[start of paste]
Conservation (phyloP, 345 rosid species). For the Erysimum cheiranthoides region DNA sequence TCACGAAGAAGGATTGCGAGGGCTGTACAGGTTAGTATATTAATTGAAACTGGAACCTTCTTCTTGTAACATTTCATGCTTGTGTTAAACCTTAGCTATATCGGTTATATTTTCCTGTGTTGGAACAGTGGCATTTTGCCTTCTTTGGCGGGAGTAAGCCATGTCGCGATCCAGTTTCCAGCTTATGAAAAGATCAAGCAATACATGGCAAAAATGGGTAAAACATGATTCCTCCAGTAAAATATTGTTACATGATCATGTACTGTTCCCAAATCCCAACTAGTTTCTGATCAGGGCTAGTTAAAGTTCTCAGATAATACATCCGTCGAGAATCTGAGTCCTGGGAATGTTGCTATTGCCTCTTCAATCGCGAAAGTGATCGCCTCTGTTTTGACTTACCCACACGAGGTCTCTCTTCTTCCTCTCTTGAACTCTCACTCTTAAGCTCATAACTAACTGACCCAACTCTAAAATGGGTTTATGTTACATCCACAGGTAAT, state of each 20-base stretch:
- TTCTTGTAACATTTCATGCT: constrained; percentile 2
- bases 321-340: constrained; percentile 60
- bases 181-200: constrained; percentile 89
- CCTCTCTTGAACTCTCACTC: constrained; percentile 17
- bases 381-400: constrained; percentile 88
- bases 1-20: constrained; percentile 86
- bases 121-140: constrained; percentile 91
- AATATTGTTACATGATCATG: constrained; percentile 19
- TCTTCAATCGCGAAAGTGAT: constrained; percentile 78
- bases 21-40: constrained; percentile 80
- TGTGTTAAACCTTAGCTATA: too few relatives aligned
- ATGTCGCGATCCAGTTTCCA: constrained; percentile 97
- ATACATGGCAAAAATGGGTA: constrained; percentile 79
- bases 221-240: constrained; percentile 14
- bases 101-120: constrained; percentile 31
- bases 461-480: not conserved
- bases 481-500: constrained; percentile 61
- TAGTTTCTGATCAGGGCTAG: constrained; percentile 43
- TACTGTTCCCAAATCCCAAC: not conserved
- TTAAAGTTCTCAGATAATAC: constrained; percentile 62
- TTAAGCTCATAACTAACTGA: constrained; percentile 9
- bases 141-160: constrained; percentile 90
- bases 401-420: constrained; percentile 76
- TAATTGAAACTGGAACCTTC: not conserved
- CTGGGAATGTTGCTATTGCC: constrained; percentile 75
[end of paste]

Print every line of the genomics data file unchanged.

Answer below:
Conservation (phyloP, 345 rosid species). For the Erysimum cheiranthoides region DNA sequence TCACGAAGAAGGATTGCGAGGGCTGTACAGGTTAGTATATTAATTGAAACTGGAACCTTCTTCTTGTAACATTTCATGCTTGTGTTAAACCTTAGCTATATCGGTTATATTTTCCTGTGTTGGAACAGTGGCATTTTGCCTTCTTTGGCGGGAGTAAGCCATGTCGCGATCCAGTTTCCAGCTTATGAAAAGATCAAGCAATACATGGCAAAAATGGGTAAAACATGATTCCTCCAGTAAAATATTGTTACATGATCATGTACTGTTCCCAAATCCCAACTAGTTTCTGATCAGGGCTAGTTAAAGTTCTCAGATAATACATCCGTCGAGAATCTGAGTCCTGGGAATGTTGCTATTGCCTCTTCAATCGCGAAAGTGATCGCCTCTGTTTTGACTTACCCACACGAGGTCTCTCTTCTTCCTCTCTTGAACTCTCACTCTTAAGCTCATAACTAACTGACCCAACTCTAAAATGGGTTTATGTTACATCCACAGGTAAT, state of each 20-base stretch:
- TTCTTGTAACATTTCATGCT: constrained; percentile 2
- bases 321-340: constrained; percentile 60
- bases 181-200: constrained; percentile 89
- CCTCTCTTGAACTCTCACTC: constrained; percentile 17
- bases 381-400: constrained; percentile 88
- bases 1-20: constrained; percentile 86
- bases 121-140: constrained; percentile 91
- AATATTGTTACATGATCATG: constrained; percentile 19
- TCTTCAATCGCGAAAGTGAT: constrained; percentile 78
- bases 21-40: constrained; percentile 80
- TGTGTTAAACCTTAGCTATA: too few relatives aligned
- ATGTCGCGATCCAGTTTCCA: constrained; percentile 97
- ATACATGGCAAAAATGGGTA: constrained; percentile 79
- bases 221-240: constrained; percentile 14
- bases 101-120: constrained; percentile 31
- bases 461-480: not conserved
- bases 481-500: constrained; percentile 61
- TAGTTTCTGATCAGGGCTAG: constrained; percentile 43
- TACTGTTCCCAAATCCCAAC: not conserved
- TTAAAGTTCTCAGATAATAC: constrained; percentile 62
- TTAAGCTCATAACTAACTGA: constrained; percentile 9
- bases 141-160: constrained; percentile 90
- bases 401-420: constrained; percentile 76
- TAATTGAAACTGGAACCTTC: not conserved
- CTGGGAATGTTGCTATTGCC: constrained; percentile 75